Phototherapy is a non-invasive procedure that has been used for tissue repair and healing. The treatment is based on the use of a light-emitting device, and the resulting photons are absorbed by the biological tissues, promoting photochemical, photophysical and photobiological actions. Phototherapy is not ablative, nor does it promote thermal effects, since the devices that are used in phototherapy are low-powered lasers and LEDs; that is, there is no cutaneous damage and no need for any recovery time.The LED devices are produced in a wide range of wavelengths, from UV through the visible to infrared spectrum (247–1300 nm). When compared with laser, the LED devices have lower cost and have being used in instruments that can illuminate larger surfaces. Studies have shown that LEDs can be used in therapeutic procedures with excellent results. The use of LEDs in clinical practice has increased significantly, and their main use has been in wound healing, tissue repair and rejuvenation since they do not cause trauma or tissue destruction. Some findings have suggested that if suitable parameters are used, the light acts on skin regeneration by modulating cellular activity and collagen expression, with a decrease in matrix metalloproteinases. Usually, the wavelengths are chosen by the function that is needed for the purpose of the therapy. The wavelengths in the blue range (400–470 nm) are mainly used in the treatment of acne. The wavelengths in the green range (500–570 nm) have shown their ability to induce proliferation of fibroblasts, as well as production and maturation of the collagen fibres. The infrared range (700–1200 nm) accelerates the healing process of lesions in the skin, increases proliferation of cell differentiation, as well as contributes to an increase in the extracellular matrix. Many in vitro, in vivo and clinical studies have demonstrated the anti-inflammatory, repair, skin rejuvenation and healing effects that are promoted by red light. For an amber light, a study that was published by Smith in 2005 showed that it is absorbed by keratinocytes, melanocytes, as well as for the cells of Merkel and Langerhans, which are all of extreme importance in the maintenance of the epidermis. Both of these wavelengths are absorbed by cytochrome c oxidase; however, it is considered that the red light penetrates deeper into the skin than the amber light due to the presence of melanin. Given this background, this work will aim to evaluate the percentages of reduction in the volume of periocular wrinkles when treated with red and amber LEDs.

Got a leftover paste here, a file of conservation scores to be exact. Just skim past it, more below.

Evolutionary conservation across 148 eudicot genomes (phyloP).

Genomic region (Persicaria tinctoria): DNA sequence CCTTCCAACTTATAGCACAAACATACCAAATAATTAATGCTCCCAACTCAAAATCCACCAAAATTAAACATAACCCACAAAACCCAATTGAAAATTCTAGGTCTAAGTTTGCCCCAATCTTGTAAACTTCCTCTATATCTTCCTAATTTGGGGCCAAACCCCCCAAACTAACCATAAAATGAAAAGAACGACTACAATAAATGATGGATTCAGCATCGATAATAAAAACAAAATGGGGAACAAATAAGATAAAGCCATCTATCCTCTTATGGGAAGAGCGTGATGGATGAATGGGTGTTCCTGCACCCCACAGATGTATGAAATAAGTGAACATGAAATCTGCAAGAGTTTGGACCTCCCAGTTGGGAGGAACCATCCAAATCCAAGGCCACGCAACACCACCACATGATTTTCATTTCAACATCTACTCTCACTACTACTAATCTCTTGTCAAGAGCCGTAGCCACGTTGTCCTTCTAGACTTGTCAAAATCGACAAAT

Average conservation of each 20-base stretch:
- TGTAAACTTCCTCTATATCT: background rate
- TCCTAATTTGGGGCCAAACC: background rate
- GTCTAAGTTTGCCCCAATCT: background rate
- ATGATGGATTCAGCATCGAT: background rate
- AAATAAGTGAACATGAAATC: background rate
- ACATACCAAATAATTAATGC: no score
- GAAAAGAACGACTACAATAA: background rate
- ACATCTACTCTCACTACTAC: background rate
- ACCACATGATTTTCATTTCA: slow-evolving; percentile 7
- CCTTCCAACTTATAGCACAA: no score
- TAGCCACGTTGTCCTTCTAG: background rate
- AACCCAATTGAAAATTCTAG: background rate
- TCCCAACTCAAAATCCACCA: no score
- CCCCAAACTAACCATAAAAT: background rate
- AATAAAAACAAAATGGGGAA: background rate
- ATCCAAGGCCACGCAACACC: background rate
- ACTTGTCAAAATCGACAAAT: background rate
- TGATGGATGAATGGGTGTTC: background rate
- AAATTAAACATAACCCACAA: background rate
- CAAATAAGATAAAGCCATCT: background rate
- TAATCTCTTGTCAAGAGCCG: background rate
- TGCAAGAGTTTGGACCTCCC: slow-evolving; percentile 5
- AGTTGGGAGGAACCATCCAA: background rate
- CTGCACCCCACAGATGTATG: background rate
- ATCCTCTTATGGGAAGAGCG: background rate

Methods and Analysis: This will be a controlled, randomised, double-blind, split-face, cross-over and unicentric clinical trial. This protocol has been written based on the guidelines of the Standard Protocol Items: Recommendations for Interventional Trials (SPIRIT). The study will be performed in the ambulatory of the Nove de Julho University (UNINOVE), São Paulo, Brazil. Dissemination and registration for participation in the study will be conducted through the UNINOVE website, and the recruited participants will mainly be residents of the city of São Paulo. The participants will be informed about the research, procedures, risks and benefits, and they will sign the informed consent form. Only those participants who have read and have agreed to sign the informed consent form will be included in the study. The study will last for 2 years, with a start date of May 2018. The study is not recruiting yet.